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Home / Publications / Journals / Nuclear Technology / Volume 205 / Number 1-2

High-Fidelity Simulation of Flow-Induced Vibrations in Helical Steam Generators for Small Modular Reactors

E. Merzari, H. Yuan, A. Kraus, A. Obabko, P. Fischer, J. Solberg, S. Lee, J. Lai, M. Delgado, Y. Hassan

Nuclear Technology / Volume 205 / Number 1-2 / January-February 2019 / Pages 33-47

Technical Paper /

Received:April 30, 2018
Accepted:June 14, 2018
Published:December 12, 2018

Flow-induced vibration (FIV) is a widespread problem in energy systems as they rely on fluid movement for energy conversion. Vibrating structures may be damaged as fatigue or wear occur. Given the importance of reliable components in the nuclear industry, FIV has long been a major concern in the safety and operation of nuclear reactors. In particular, nuclear fuel rods and steam generators have been known to suffer from FIV and related failures.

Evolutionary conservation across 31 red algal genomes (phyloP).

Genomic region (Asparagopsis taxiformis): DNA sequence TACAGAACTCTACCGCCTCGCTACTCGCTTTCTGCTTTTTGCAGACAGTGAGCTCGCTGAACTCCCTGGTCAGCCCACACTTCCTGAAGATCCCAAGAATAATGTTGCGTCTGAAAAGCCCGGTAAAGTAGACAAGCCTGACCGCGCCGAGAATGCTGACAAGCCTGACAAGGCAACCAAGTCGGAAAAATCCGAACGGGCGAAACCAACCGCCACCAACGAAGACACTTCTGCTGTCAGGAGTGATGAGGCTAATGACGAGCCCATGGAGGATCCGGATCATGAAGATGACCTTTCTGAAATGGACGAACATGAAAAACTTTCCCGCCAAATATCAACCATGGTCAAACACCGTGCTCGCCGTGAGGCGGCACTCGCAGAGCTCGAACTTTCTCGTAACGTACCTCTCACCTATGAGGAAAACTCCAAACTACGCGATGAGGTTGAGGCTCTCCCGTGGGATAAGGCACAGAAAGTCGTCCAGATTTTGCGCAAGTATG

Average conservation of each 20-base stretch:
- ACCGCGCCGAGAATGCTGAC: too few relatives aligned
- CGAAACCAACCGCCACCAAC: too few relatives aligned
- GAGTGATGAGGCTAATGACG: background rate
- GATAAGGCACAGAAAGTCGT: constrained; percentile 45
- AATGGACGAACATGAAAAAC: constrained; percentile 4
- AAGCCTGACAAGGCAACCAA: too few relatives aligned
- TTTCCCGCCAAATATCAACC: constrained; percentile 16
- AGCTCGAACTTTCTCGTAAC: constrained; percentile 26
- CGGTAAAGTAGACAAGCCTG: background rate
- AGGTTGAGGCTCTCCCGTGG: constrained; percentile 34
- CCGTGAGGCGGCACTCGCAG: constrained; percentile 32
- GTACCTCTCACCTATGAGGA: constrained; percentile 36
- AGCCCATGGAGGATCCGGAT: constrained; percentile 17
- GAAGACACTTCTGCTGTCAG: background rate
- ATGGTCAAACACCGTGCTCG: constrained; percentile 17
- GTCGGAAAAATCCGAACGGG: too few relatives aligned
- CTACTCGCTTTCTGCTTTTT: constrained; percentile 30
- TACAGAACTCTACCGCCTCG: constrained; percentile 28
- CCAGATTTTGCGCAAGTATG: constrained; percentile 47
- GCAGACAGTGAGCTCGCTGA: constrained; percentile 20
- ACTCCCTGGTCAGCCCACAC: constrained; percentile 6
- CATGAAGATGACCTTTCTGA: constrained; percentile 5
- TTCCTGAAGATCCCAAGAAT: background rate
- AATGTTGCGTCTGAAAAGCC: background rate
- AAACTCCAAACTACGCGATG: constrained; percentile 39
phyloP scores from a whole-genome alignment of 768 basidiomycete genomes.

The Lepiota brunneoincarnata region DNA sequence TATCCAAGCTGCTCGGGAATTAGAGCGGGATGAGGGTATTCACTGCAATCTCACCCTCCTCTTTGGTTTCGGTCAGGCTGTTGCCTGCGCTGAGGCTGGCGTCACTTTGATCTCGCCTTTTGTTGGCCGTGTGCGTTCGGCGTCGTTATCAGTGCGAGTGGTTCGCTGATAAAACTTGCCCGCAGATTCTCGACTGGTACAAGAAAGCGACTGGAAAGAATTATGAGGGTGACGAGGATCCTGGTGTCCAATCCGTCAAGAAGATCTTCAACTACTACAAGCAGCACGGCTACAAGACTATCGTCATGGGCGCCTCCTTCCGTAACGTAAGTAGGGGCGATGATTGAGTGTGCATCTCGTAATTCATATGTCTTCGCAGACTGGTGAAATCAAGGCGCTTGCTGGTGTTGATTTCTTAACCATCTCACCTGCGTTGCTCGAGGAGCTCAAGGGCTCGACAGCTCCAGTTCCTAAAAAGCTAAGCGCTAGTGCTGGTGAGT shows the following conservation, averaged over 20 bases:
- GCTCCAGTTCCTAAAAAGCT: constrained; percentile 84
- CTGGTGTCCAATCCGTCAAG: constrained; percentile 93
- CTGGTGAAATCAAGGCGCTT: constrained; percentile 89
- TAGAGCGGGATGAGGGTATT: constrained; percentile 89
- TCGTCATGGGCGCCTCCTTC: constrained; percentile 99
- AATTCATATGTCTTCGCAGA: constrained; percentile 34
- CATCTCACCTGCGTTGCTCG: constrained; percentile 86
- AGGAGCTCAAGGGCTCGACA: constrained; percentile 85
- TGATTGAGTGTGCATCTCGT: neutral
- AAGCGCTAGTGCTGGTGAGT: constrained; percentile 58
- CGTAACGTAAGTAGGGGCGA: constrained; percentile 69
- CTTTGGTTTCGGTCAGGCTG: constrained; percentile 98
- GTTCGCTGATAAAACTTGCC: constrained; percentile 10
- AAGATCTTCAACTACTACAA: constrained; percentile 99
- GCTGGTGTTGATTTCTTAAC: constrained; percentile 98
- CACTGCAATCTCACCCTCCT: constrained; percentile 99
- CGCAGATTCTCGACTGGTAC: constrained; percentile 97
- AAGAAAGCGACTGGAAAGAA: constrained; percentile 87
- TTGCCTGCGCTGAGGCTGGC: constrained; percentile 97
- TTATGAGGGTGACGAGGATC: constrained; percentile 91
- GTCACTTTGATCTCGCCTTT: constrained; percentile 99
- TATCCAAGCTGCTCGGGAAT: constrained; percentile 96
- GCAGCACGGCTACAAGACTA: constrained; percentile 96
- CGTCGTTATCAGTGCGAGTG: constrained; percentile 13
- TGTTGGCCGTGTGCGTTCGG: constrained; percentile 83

In this paper we discuss the use of the computational fluid dynamics code Nek5000 coupled to the structural code Diablo to simulate the flow in helical coil heat exchangers and associated FIV. In particular, one-way coupled calculations are performed, where pressure and tractions data are loaded into the structural model. The main focus of this paper is on validation of this capability. Fluid-only Nek5000 large eddy simulations are first compared against dedicated high-resolution experiments. Then, one-way coupled calculations are performed with Nek5000 and Diablo for two data sets that provide FIV data for validation. These calculations were aimed at simulating available legacy FIV experiments in helical steam generators in the turbulent buffeting regime. In this regime one-way coupling is judged sufficient since the pressure loads do not cause substantial displacements. It is also the most common source of vibration in helical steam generators at the low flows expected in integral pressurized water reactors. We discuss validation of two-way coupled experiments and benchmarks toward the simulation of fluid elastic instability. We briefly discuss the application of these methods to grid-to-rod fretting.

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